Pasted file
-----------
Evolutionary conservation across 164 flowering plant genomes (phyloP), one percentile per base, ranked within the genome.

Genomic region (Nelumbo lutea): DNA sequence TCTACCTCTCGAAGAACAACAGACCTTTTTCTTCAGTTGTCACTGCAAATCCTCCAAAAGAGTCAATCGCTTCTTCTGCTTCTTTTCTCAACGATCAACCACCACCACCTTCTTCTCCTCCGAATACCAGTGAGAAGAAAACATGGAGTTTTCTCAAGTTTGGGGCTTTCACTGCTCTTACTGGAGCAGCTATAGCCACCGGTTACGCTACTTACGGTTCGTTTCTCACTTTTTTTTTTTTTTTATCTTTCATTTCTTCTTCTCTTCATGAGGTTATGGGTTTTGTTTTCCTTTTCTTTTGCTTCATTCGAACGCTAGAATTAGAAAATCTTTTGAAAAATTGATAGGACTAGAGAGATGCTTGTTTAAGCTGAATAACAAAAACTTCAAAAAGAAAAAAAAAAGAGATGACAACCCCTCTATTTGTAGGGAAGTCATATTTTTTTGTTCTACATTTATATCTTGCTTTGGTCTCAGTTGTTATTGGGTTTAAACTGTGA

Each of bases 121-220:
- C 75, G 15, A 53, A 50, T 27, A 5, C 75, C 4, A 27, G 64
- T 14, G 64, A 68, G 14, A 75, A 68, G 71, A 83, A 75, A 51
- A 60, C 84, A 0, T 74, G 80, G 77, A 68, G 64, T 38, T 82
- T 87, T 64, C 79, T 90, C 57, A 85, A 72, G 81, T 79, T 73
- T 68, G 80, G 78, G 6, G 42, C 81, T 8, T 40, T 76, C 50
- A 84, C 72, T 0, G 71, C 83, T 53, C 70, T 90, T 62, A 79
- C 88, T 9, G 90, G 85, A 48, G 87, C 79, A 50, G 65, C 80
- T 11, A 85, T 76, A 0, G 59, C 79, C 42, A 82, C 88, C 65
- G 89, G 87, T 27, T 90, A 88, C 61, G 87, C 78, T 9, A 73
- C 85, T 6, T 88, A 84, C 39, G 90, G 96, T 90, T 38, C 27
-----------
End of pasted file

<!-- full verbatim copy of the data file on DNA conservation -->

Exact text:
Evolutionary conservation across 164 flowering plant genomes (phyloP), one percentile per base, ranked within the genome.

Genomic region (Nelumbo lutea): DNA sequence TCTACCTCTCGAAGAACAACAGACCTTTTTCTTCAGTTGTCACTGCAAATCCTCCAAAAGAGTCAATCGCTTCTTCTGCTTCTTTTCTCAACGATCAACCACCACCACCTTCTTCTCCTCCGAATACCAGTGAGAAGAAAACATGGAGTTTTCTCAAGTTTGGGGCTTTCACTGCTCTTACTGGAGCAGCTATAGCCACCGGTTACGCTACTTACGGTTCGTTTCTCACTTTTTTTTTTTTTTTATCTTTCATTTCTTCTTCTCTTCATGAGGTTATGGGTTTTGTTTTCCTTTTCTTTTGCTTCATTCGAACGCTAGAATTAGAAAATCTTTTGAAAAATTGATAGGACTAGAGAGATGCTTGTTTAAGCTGAATAACAAAAACTTCAAAAAGAAAAAAAAAAGAGATGACAACCCCTCTATTTGTAGGGAAGTCATATTTTTTTGTTCTACATTTATATCTTGCTTTGGTCTCAGTTGTTATTGGGTTTAAACTGTGA

Each of bases 121-220:
- C 75, G 15, A 53, A 50, T 27, A 5, C 75, C 4, A 27, G 64
- T 14, G 64, A 68, G 14, A 75, A 68, G 71, A 83, A 75, A 51
- A 60, C 84, A 0, T 74, G 80, G 77, A 68, G 64, T 38, T 82
- T 87, T 64, C 79, T 90, C 57, A 85, A 72, G 81, T 79, T 73
- T 68, G 80, G 78, G 6, G 42, C 81, T 8, T 40, T 76, C 50
- A 84, C 72, T 0, G 71, C 83, T 53, C 70, T 90, T 62, A 79
- C 88, T 9, G 90, G 85, A 48, G 87, C 79, A 50, G 65, C 80
- T 11, A 85, T 76, A 0, G 59, C 79, C 42, A 82, C 88, C 65
- G 89, G 87, T 27, T 90, A 88, C 61, G 87, C 78, T 9, A 73
- C 85, T 6, T 88, A 84, C 39, G 90, G 96, T 90, T 38, C 27